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Exporting a glTF model from 3ds Max


Josh

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Autodesk 3ds Max now supports export of glTF models, as well as a new glTF material type. The process of setting up and exporting glTF models is pretty straightforward, but there are a couple of little details I wanted to point out to help prevent you from getting stuck. For this article, I will be working with the moss rocks 1 model pack from Polyhaven.

Getting geometry into 3ds Max is simple enough. I imported the model as an FBX file.

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To set up the material, I opened the compact material editor and set the first slot to be a glTF material.

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Press the button for the base color map, and very importantly choose the General > Bitmap map type. Do not choose OSL > Bitmap Lookup or your textures won't export at all.

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Select your base color texture, then do the same thing with the normal and roughness maps, if you have them. 3ds Max treats metal / roughness as two separate textures, although you might be able to use the same texture both if it grabs the data from the green (roughness) and blue (metal) channels. This is something I don't know yet.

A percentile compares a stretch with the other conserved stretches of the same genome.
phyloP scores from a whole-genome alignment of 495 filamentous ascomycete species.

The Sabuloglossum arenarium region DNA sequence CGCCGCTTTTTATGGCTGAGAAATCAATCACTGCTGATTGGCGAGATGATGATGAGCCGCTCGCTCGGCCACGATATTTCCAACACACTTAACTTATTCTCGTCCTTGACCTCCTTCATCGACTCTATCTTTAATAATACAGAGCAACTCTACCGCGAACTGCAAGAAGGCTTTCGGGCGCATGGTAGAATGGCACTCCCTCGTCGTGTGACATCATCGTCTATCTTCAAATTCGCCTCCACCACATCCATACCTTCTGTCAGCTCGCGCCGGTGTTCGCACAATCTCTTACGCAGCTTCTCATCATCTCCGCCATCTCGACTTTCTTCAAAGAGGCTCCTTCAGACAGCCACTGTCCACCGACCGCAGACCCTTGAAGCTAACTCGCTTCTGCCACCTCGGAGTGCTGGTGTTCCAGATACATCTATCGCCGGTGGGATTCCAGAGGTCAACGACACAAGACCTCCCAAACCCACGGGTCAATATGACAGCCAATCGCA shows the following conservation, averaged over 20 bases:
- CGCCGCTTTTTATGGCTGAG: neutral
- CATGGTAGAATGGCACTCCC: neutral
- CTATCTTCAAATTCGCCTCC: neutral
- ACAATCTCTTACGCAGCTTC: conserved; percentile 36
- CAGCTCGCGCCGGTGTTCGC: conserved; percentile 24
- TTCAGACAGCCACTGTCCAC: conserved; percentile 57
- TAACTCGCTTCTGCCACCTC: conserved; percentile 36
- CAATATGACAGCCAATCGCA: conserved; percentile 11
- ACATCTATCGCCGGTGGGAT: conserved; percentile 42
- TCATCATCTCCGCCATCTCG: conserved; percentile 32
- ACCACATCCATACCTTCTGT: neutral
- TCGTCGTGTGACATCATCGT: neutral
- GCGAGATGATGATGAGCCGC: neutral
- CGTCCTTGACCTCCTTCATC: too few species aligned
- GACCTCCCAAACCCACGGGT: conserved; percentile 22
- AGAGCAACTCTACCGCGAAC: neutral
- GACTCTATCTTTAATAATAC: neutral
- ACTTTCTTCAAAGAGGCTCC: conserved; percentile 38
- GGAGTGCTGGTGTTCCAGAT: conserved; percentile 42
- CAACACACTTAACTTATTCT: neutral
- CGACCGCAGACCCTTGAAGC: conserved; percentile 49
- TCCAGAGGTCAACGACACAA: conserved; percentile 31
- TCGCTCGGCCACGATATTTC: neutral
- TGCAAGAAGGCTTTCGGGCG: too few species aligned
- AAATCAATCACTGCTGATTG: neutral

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Select the File > Export menu item to bring up the glTF export dialog. Uncheck the "Export glTF binary" option because we don't want to pack our model and textures into a single file: I don't know what the baked / original material option does because I don't see any difference when I use it.

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At this point you should have a glTF file that is visible in any glTF model viewer.

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Now something slightly weird max does is it generates some new textures for some of the maps. This is probably because it is combining different channels to produce final images. In this case, none of our textures need to be combined, so it is just a small annoyance. A .log file will be saved as well, but these can be safely deleted.

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You can leave the images as-is, or you can open up the glTF file in a text editor and manually change the image file names back to the original files:

  "images": [
    {
      "uri": "rock_moss_set_01_nor_gl_4k.jpg"
    },
    {
      "uri": "M_01___Defaultbasecolortexture.jpeg"
    },
    {
      "uri": "M_01___Defaultmetallicroughnesstex.jpeg"
    }
  ],

Finally, we're going to add LODs using the Mesh Editor > ProOptimizer modifier. I like these settings, but the most important thing is to make sure "Keep textures" is checked. You can press the F3 key at any time to toggle wireframe view and get a better view of what the optimizer does to your mesh.

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Export the file with the same name as the full-resolution model, and add "_lod1" to the end of the file name (before the extension). Then repeat this process saving lod2 and lod3 using 25% and 12.5% for the vertex reduction value in the ProOptimizer modifier.

Here is my example model you can inspect:

mossrock1a.zip

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